skip to main content
OSTI.GOV title logo U.S. Department of Energy
Office of Scientific and Technical Information

Title: A microbial sensor for organophosphate hydrolysis exploiting an engineered specificity switch in a transcription factor

Abstract

A whole-cell biosensor utilizing a transcription factor (TF) is an effective tool for sensitive and selective detection of specialty chemicals or anthropogenic molecules, but requires an access to an expanded repertoire of TFs. Using ligand docked homology models for binding pocket identification, assisted by conservative mutations in the pocket, we engineered a novel specificity in an Acinetobacter TF, PobR, to ‘sense’ a chemical p-nitrophenol (pNP) and measured the response via a fluorescent protein reporter expressed from a PobR promoter. Out of 10 7 variants of PobR, four were active when pNP was added as an inducer, with two mutants showing a specificity switch from the native effector 4-hydroxybenzoate (4HB). One of the mutants, pNPmut1 was then used to create a smart microbial cell responding to pNP production and detect hydrolysis of an insecticide, paraoxon, in a coupled assay involving phosphotriesterase (PTE) enzyme expressed from a separate promoter. We show that the fluorescence of the cells correlated with the catalytic efficiency of PTE variants, each cell expressed. High selectivity for similar molecules (4HB vs pNP), high sensitivity for pNP detection (~2 μM) and agreement of apo- and holo- structures of PobR scaffold with computational models are notable successes presented in thismore » work.« less

Authors:
 [1];  [1];  [2];  [2];  [2];  [3];  [1]
  1. Los Alamos National Lab. (LANL), Los Alamos, NM (United States)
  2. Argonne National Lab. (ANL), Argonne, IL (United States)
  3. Argonne National Lab. (ANL), Argonne, IL (United States); Univ. of Chicago, IL (United States)
Publication Date:
Research Org.:
Los Alamos National Lab. (LANL), Los Alamos, NM (United States)
Sponsoring Org.:
USDOD; USDOE
OSTI Identifier:
1396115
Report Number(s):
LA-UR-16-20060
Journal ID: ISSN 0305-1048
Grant/Contract Number:
AC52-06NA25396
Resource Type:
Journal Article: Accepted Manuscript
Journal Name:
Nucleic Acids Research
Additional Journal Information:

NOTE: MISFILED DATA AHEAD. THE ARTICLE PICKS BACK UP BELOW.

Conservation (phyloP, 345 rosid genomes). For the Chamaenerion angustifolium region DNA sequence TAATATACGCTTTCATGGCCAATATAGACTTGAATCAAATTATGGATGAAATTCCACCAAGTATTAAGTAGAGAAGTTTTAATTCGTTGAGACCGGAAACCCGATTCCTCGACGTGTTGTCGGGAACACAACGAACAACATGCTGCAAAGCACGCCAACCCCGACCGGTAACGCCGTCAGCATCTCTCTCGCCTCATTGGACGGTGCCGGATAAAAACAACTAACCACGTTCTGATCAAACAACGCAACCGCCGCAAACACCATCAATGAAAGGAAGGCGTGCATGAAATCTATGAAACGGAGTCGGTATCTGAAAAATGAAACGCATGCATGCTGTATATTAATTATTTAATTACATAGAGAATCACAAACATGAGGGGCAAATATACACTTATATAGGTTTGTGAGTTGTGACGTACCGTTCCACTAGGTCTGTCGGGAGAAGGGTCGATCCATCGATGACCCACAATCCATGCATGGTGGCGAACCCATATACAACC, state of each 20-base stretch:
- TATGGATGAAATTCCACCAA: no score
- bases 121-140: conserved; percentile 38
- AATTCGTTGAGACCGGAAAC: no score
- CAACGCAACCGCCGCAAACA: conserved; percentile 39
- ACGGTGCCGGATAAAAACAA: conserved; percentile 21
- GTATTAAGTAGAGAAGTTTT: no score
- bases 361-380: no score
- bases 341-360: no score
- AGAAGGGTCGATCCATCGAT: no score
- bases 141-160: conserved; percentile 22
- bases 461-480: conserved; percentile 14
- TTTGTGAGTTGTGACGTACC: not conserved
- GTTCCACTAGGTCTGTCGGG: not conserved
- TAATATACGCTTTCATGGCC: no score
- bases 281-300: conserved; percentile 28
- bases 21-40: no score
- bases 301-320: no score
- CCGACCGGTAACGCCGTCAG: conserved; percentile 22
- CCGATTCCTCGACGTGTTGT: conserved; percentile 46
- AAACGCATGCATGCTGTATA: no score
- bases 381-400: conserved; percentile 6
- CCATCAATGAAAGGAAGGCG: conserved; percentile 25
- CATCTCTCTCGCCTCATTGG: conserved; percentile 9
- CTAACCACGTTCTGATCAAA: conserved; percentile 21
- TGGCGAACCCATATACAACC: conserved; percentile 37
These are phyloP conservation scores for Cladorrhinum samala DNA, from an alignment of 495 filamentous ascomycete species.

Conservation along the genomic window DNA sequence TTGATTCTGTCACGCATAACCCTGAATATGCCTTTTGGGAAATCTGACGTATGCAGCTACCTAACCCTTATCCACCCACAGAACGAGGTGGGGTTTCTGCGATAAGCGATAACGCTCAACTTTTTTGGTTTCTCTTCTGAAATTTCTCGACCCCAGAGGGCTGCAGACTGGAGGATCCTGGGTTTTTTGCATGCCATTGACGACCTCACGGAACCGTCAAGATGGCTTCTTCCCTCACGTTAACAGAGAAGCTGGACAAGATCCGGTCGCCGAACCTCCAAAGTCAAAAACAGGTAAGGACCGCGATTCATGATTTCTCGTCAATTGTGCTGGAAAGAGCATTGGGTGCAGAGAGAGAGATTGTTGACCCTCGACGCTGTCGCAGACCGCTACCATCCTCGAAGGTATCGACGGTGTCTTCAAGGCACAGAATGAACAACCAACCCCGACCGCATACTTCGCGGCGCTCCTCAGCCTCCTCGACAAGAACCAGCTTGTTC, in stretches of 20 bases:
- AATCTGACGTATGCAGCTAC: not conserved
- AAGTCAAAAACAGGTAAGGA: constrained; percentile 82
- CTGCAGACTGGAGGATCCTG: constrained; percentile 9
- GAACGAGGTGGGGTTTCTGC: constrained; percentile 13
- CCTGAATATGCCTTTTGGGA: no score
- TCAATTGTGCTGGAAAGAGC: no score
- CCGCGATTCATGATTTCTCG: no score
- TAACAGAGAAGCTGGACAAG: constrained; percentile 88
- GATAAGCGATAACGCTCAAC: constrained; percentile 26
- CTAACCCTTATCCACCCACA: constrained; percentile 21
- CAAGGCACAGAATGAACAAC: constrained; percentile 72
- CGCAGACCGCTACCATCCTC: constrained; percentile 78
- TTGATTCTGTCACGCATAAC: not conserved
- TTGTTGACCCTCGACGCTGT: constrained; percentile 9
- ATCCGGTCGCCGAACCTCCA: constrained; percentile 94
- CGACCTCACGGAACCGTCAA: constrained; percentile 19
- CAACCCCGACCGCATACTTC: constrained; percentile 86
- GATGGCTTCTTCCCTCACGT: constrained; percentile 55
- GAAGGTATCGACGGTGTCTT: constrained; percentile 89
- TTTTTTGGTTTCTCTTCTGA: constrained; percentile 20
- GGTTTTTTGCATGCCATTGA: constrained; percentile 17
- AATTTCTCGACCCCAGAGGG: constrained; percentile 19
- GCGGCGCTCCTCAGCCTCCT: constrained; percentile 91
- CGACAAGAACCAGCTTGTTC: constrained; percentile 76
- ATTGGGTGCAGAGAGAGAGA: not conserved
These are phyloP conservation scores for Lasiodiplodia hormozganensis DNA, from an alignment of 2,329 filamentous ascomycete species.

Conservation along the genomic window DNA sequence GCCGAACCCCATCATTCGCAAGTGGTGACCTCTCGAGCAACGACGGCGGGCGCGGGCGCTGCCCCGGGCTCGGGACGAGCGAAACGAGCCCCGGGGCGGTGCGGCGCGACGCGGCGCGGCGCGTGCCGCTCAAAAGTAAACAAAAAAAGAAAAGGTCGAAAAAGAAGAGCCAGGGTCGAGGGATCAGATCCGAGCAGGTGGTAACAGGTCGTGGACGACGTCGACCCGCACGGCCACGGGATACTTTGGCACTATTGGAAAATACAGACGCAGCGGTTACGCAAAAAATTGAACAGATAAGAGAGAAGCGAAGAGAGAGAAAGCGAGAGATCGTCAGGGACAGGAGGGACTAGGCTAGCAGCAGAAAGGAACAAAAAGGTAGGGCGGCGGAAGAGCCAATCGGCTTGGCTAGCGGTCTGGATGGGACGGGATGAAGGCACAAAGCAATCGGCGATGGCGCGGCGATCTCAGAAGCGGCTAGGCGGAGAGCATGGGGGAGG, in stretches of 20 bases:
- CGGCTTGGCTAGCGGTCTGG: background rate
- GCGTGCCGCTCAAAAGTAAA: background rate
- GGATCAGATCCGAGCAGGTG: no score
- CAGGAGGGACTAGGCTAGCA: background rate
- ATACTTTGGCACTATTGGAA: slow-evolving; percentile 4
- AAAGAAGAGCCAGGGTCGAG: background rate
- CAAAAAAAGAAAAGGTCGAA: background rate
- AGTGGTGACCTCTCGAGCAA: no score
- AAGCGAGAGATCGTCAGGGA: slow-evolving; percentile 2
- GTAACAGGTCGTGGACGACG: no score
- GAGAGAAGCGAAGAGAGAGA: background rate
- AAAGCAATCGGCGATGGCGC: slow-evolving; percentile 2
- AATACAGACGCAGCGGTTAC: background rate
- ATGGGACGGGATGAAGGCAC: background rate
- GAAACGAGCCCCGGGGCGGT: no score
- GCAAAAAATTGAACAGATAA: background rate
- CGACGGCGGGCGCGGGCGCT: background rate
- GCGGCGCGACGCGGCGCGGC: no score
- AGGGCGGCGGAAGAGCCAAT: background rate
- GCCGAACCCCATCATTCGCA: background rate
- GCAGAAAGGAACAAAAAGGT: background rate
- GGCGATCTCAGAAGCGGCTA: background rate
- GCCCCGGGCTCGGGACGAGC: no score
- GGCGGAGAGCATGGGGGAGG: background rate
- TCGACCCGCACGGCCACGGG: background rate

Journal Volume: 44; Journal Issue: 17; Journal ID: ISSN 0305-1048
Publisher:
Oxford University Press
Country of Publication:
United States
Language:
English
Subject:
59 BASIC BIOLOGICAL SCIENCES; Biological Science; whole-cell biosensor, transcription factor, protein design, high throughput screening, paraoxon, nerve agent, flow cytometry

Citation Formats

Jha, Ramesh K., Kern, Theresa L., Kim, Youngchang, Tesar, Christine, Jedrzejczak, Robert, Joachimiak, Andrzej, and Strauss, Charlie E.  M.. A microbial sensor for organophosphate hydrolysis exploiting an engineered specificity switch in a transcription factor. United States: N. p., 2016. Web. doi:10.1093/nar/gkw687.
Jha, Ramesh K., Kern, Theresa L., Kim, Youngchang, Tesar, Christine, Jedrzejczak, Robert, Joachimiak, Andrzej, & Strauss, Charlie E.  M.. A microbial sensor for organophosphate hydrolysis exploiting an engineered specificity switch in a transcription factor. United States. doi:10.1093/nar/gkw687.
Jha, Ramesh K., Kern, Theresa L., Kim, Youngchang, Tesar, Christine, Jedrzejczak, Robert, Joachimiak, Andrzej, and Strauss, Charlie E.  M.. Tue . "A microbial sensor for organophosphate hydrolysis exploiting an engineered specificity switch in a transcription factor". United States. doi:10.1093/nar/gkw687. https://www.osti.gov/servlets/purl/1396115.
@article{osti_1396115,
title = {A microbial sensor for organophosphate hydrolysis exploiting an engineered specificity switch in a transcription factor},
author = {Jha, Ramesh K. and Kern, Theresa L. and Kim, Youngchang and Tesar, Christine and Jedrzejczak, Robert and Joachimiak, Andrzej and Strauss, Charlie E.  M.},
abstractNote = {A whole-cell biosensor utilizing a transcription factor (TF) is an effective tool for sensitive and selective detection of specialty chemicals or anthropogenic molecules, but requires an access to an expanded repertoire of TFs. Using ligand docked homology models for binding pocket identification, assisted by conservative mutations in the pocket, we engineered a novel specificity in an Acinetobacter TF, PobR, to ‘sense’ a chemical p-nitrophenol (pNP) and measured the response via a fluorescent protein reporter expressed from a PobR promoter. Out of 107 variants of PobR, four were active when pNP was added as an inducer, with two mutants showing a specificity switch from the native effector 4-hydroxybenzoate (4HB). One of the mutants, pNPmut1 was then used to create a smart microbial cell responding to pNP production and detect hydrolysis of an insecticide, paraoxon, in a coupled assay involving phosphotriesterase (PTE) enzyme expressed from a separate promoter. We show that the fluorescence of the cells correlated with the catalytic efficiency of PTE variants, each cell expressed. High selectivity for similar molecules (4HB vs pNP), high sensitivity for pNP detection (~2 μM) and agreement of apo- and holo- structures of PobR scaffold with computational models are notable successes presented in this work.},
doi = {10.1093/nar/gkw687},
journal = {Nucleic Acids Research},
number = 17,
volume = 44,
place = {United States},
year = {Tue Aug 30 00:00:00 EDT 2016},
month = {Tue Aug 30 00:00:00 EDT 2016}
}

Journal Article:
Free Publicly Available Full Text
Publisher's Version of Record

Citation Metrics:
Cited by: 1work
Citation information provided by
Web of Science

Save / Share: